Travelogue: Hiking Jatbula

I forgot I had a body ‘til I hiked through the bush for five days. Maybe your days are also a blur of stimulate-brain-with-coffee, engage-brain-for-work, relax-brain-with-wine – all conducted, more or less, in a seated or horizontal position. If that’s you, might I recommend bush walking.

The Jatbula trail is a sixty-odd kilometre walk through Jawoyn country in Nitmiluk National Park. Due to the sacredness of the land and the small size of the campsites along the track, only fifteen people are permitted on the trail at a time. Usually, spots are filled by tour groups months before the weather gets good for hiking; this year, for obvious reasons, is different.

I hiked with Anna, a fellow teacher. There were eleven people booked in for the day we set out, making for an even more serene experience than hikers normally enjoy on this remote walk. For five days my awareness was centred on walking, shouldering the essentials in my pack, and not falling over. All else was irrelevant, and, because of this, I had a chance to come home to the body in which I live “this one wild and precious life”.*

Crystal Falls, where we camped on Night Two.

On the first day, I remembered that I have feet. My hiking shoes are well worn-in thanks to mountains climbed in Indonesia, but no footwear seems able to compensate for how my funny-shaped feet make contact with the ground. The aching in the balls of my feet stayed, but didn’t worsen, over the five days of walking. I am grateful for my feet – curly, nobbly toes and high arches, sinewy tops and calloused bottoms.

On the second day, I remembered (or did I realise for the first time?) that I have hips. Not in the Beyoncé or J-Lo sense of the word ‘hips’, but in the sense that I was forced to acknowledge the presence of my pelvis as I squirmed on the slippery surface of my camping mat in an effort to devise a sleeping position that didn’t feel like prodding a bruise. There was a little rush of something pleasant and victorious, like belonging, when I was able to join in with Anna’s lament about sore hip bones the next morning. ‘See,’ I snarked at my inner critic, ‘I might not look like much of one but I am a woman. I have hips.’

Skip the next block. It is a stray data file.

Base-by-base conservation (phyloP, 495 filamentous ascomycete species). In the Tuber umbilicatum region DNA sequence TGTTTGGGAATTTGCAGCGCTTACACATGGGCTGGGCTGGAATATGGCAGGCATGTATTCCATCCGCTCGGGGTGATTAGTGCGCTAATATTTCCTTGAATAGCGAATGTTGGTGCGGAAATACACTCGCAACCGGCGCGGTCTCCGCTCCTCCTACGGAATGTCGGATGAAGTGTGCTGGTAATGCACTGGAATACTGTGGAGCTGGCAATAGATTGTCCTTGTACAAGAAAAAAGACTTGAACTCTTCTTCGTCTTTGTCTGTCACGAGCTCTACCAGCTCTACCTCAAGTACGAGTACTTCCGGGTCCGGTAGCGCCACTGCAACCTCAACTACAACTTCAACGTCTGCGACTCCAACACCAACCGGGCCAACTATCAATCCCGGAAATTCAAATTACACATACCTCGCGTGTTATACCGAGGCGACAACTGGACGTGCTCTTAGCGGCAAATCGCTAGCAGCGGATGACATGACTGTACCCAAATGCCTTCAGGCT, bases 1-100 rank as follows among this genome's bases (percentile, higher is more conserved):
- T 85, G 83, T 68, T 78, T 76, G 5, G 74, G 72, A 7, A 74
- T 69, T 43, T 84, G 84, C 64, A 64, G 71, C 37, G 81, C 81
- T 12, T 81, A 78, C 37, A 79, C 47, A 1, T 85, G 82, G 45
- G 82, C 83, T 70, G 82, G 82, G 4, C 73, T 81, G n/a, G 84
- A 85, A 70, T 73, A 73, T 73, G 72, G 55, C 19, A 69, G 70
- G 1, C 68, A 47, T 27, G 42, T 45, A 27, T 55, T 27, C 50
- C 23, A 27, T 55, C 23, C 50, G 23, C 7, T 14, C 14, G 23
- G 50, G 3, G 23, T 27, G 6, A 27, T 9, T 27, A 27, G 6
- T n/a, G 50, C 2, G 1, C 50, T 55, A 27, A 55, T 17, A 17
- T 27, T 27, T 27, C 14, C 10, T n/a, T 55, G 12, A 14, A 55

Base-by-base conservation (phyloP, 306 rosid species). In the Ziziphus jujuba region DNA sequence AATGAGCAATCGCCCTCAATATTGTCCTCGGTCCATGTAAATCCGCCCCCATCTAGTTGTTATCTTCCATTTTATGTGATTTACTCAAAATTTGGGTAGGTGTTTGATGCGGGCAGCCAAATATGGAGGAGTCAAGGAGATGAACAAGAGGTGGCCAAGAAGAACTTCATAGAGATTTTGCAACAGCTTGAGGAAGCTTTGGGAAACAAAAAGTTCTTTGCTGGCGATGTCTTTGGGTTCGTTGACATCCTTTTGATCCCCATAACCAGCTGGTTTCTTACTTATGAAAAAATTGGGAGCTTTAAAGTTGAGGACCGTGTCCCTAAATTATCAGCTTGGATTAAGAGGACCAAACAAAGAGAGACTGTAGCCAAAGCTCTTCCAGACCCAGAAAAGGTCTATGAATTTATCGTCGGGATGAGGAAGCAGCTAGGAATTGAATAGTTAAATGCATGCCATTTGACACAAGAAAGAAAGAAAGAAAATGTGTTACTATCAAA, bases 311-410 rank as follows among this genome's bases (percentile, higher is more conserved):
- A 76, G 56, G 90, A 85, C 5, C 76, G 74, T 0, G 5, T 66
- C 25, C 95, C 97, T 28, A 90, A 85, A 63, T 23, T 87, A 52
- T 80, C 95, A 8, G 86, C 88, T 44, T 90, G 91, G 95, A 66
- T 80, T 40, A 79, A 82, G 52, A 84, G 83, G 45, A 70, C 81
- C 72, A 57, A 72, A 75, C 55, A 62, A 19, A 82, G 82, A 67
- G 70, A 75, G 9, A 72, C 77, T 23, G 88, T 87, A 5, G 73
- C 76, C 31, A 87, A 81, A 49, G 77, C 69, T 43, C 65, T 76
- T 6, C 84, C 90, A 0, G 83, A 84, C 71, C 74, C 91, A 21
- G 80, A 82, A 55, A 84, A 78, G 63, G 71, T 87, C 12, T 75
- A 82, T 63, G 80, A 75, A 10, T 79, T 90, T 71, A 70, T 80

Biddlecombe Cascades. The beauty of hiking well into the national parks is that one gets this kind of spot to oneself! The more accessible gems are understandably much, much more crowded.

On the third day, I remembered that I have light brown skin. We chewed through the kilometres early to beat the worst of the heat, and had the afternoons to luxuriate in the sunshine beside idyllic cascades or in waterholes clear and clean enough to drink from with your hands. My torso, whose soft regions I’ve been hiding inside one-piece swimmers for months, collected colour quickly. When I noticed my brownness I felt young, healthy and strong. Which is what I am. And I am so very thankful.

On the fourth day, I remembered my legs. Yes, they’d come to my attention in the previous three days but on this day I really felt them, you know? We hiked 17km before lunch. Quads zinging, hammies pinching, glutes whinging, calves cross-hatched with scratches. And my ankles! My puny ankles, behaving like they always do, as easy to overcome as the rubber band around a bunch of limp broccolini. But they carried me, and they did not fail, and I am in awe of them, my legs.

After taking this photo one evening, I couldn’t stop thinking about that film Mrs Betts made us watch in Year 10, Rachel Perkins’ One Night The Moon. (I remember thinking, ‘One night the moon what?’). In it, the white man sings: ‘This land is mine / All the way to the old fence line’ and the Indigenous man sings: ‘This land is me / Rock, water, animal, tree’.

On the fifth day, I drained my two-litre water bladder twice before lunchtime trying to drown a headache I blame on heat, fatigue and the sudden change to an uncommonly healthy diet. Still, there was something really liberating about having nothing to worry about other than keeping my mind and body safe while I put one foot in front of the other (in the direction of a Maiden’s Lane double cheeseburger…).

I actually love the smell of a shirt damp with perspiration because it smells like being alive, and the salty taste of my skin when I wipe away the sweat trickling into eyes, nose and mouth because it reminds me I live in a body. And I love the endorphin rush, like a breeze breathed in, when I reach a high place and look around at the vastness I’ve already traversed. I recommend bush walking.

*This phrase, which is in my thoughts a lot, is borrowed from Glennon Doyle’s most recent memoir, Untamed.

1 thought on “Travelogue: Hiking Jatbula”

  1. Hi Steph!
    So excited for you (and a wee bit jealous) having an Outback adventure. Loved reading about your Jatbula hike and looking forward to hearing more about your NT teaching life.


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